Getting to know Paul Won Jin Cho, Principal Clarinet

won-jin-choPaul Won Jin Cho won the Principal Clarinet audition in May.  We are thrilled to have him join our orchestra.  Recently we spent a little time getting to know Paul and wanted to share that conversation with you.  Enjoy!




Why did you choose to become an orchestral musician, and why your particular instrument?

 I remember getting ready for the audition for Seoul Youth Symphony Orchestra when I was in high school and I had to prepare excerpts from Beethoven 6th and 8th symphony. I got the recordings of Karajan and Frutwaengler and I remember being in awe of how magical it is to hear a symphony orchestra even from old recordings. The preparation led me to have much more desire to be in the orchestra and to be an orchestra musician.

What is it that you like about working as an orchestral musician?

Orchestral music is one of the most profound musical activities that a musician can create. In order to bring the best of it, one must understand their own part, the score, the people you are playing with, and the audience whom you are playing for. It is not an easy job.

 Where did you study and who do you consider to be your primary teachers?

I studied at Korean National University of Arts and Seoul National University for my bachelor and masters degree. My primary teacher there was Dong-Jin Kim. I came to US and studied with Yehuda Gilad at University of Southern California, and after that I move to the East Coast at Yale School of Music to study with David Shifrin.

Do you have a favorite humorous musical moment to share?

I was performing with colleagues in the John Adams Chamber Symphony in New York City.  It is wicked hard and has 9 soloists. It uses a synthesizer that goes through the computer to create special sound

It was a 1 pm afternoon performance.  At noon that very day, there was an automatic password change to the whole venue and so the computer settings would not work. For some reason, they could not figure out password. So the synthesizer didn’t work properly.

The concert time came and we waited onstage. It was webcast, and everyone was wondering what would happen. All of the players were starting to pass around microphone and players were telling jokes to pass the time.

We ended up not performing it because the Adams was copyrighted material and we didn’t want to get into trouble having it performed without original synthesizer in it.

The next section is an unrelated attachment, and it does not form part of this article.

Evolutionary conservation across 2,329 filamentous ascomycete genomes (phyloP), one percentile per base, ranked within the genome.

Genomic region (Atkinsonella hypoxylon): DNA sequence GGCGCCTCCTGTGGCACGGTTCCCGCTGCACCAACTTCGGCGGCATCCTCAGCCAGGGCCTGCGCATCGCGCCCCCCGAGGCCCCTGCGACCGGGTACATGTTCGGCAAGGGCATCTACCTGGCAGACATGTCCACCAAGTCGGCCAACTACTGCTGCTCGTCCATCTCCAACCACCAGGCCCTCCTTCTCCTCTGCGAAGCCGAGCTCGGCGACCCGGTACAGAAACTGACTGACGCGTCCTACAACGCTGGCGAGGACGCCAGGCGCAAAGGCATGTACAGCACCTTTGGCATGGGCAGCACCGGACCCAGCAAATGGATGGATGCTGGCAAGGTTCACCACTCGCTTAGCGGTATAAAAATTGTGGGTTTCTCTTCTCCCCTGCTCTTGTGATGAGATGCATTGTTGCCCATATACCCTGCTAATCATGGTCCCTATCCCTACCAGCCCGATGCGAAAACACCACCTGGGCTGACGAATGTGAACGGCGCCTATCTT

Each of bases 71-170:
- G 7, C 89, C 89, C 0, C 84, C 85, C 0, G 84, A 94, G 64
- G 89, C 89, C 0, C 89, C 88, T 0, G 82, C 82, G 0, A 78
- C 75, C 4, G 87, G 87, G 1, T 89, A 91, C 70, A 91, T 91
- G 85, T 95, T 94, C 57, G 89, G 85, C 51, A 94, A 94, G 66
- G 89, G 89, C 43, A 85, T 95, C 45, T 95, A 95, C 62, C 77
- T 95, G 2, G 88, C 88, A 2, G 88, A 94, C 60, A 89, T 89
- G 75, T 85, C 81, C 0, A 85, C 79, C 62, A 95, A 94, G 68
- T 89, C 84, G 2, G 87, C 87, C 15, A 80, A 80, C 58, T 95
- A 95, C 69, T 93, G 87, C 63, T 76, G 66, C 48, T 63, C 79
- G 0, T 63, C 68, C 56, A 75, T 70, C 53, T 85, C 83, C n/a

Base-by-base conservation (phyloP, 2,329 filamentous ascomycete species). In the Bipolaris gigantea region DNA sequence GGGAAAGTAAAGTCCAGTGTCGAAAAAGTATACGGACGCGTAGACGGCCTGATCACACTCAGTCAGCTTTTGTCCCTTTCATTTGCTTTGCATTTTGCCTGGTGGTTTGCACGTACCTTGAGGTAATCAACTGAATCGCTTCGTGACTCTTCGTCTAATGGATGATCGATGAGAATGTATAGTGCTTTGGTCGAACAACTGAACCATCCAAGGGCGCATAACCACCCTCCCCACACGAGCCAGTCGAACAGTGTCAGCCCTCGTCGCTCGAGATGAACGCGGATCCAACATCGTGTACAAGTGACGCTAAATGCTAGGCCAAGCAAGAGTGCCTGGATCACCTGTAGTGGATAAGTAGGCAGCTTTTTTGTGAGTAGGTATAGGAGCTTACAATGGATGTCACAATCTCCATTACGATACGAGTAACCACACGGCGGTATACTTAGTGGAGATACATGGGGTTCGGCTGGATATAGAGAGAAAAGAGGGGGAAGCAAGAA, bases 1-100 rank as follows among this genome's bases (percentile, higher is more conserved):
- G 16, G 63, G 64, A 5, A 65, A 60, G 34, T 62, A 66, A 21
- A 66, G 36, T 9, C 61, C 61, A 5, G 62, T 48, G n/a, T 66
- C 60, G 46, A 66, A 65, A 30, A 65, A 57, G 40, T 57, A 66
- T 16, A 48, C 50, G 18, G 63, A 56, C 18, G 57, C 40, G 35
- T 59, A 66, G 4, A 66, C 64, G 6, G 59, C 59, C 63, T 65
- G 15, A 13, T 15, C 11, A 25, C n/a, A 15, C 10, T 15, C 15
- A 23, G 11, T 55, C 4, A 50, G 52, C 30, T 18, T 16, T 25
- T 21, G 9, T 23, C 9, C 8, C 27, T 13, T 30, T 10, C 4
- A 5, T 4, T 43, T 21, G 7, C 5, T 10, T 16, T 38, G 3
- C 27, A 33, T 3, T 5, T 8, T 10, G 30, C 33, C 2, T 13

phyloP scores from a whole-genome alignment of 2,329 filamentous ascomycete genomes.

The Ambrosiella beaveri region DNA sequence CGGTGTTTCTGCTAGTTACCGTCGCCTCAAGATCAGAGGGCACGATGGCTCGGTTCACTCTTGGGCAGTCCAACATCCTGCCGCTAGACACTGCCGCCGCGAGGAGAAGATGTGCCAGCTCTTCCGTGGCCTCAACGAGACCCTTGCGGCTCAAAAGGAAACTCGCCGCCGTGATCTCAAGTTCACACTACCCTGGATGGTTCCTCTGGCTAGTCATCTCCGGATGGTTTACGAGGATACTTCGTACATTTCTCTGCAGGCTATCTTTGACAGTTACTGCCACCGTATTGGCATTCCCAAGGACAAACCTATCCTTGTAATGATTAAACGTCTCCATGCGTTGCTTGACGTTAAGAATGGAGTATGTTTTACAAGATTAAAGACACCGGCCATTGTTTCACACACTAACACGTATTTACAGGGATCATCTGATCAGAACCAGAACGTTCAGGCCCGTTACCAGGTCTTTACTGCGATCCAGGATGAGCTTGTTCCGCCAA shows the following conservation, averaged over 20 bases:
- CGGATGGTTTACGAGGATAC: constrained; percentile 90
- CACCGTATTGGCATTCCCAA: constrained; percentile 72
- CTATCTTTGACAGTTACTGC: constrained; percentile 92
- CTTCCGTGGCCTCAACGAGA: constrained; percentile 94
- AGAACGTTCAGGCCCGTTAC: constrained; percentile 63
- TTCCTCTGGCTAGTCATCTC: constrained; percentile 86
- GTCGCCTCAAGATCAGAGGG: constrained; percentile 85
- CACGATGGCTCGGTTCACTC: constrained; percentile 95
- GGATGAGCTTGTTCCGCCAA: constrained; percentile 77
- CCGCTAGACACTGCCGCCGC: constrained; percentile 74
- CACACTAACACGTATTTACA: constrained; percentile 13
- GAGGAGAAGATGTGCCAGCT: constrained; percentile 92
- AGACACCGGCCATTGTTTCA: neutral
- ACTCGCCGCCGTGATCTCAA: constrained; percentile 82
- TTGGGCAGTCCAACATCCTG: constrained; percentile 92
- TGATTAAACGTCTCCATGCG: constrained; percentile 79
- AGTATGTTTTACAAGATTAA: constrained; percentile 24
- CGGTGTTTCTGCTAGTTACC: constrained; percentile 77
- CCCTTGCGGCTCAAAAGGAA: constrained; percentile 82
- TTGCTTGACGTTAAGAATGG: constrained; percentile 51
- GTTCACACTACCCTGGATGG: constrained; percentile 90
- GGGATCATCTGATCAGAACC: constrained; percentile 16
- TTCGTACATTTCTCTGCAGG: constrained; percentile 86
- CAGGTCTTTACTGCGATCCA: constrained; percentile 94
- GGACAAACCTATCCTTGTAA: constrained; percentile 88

Do you have a musical highlight to share? A moment when you were truly moved?

Playing Nimrod from Enigma Variations always gives me goosebumps as I played it as a theme/farewell song for an unforgettable summer orchestral festival I had as a member of Asian Youth Orchestra.

I also cannot forget playing Brahms, and Robert Fuchs clarinet quintets with my dear friends.

 What is something you think people in the audience might find surprising about you?

I might look like a college student, but I have a 7-year-old daughter.

What do you do with your time outside of performing with the Binghamton Philharmonic?

During the season, I follow Dodger baseball. I play with ensembles such as Decoda and Quintet of the Americas, which are based in NYC. I love dining time with my daughter and my wife.

You recently won an audition with the Binghamton Philharmonic. What was that experience like for you? Did it feel different from other audition experiences you have had?

 I was happy that the audition lasted for a day. Many orchestral auditions take multiple days to process. It is my first audition that I won, so I still cannot describe how I felt after hearing the result.

Do you have a strict regimen in preparing for an audition? Any special mindset?

 Prepare as much as you can, and just be yourself on the stage. Hopefully the committee would like your playing, but if not, the orchestra is not for you.

If you teach music students, can you talk about that experience? What engages you in the process?

 I like to hear students, boost their strengths by encouraging and work on their weaknesses by experimenting with different practice exercises.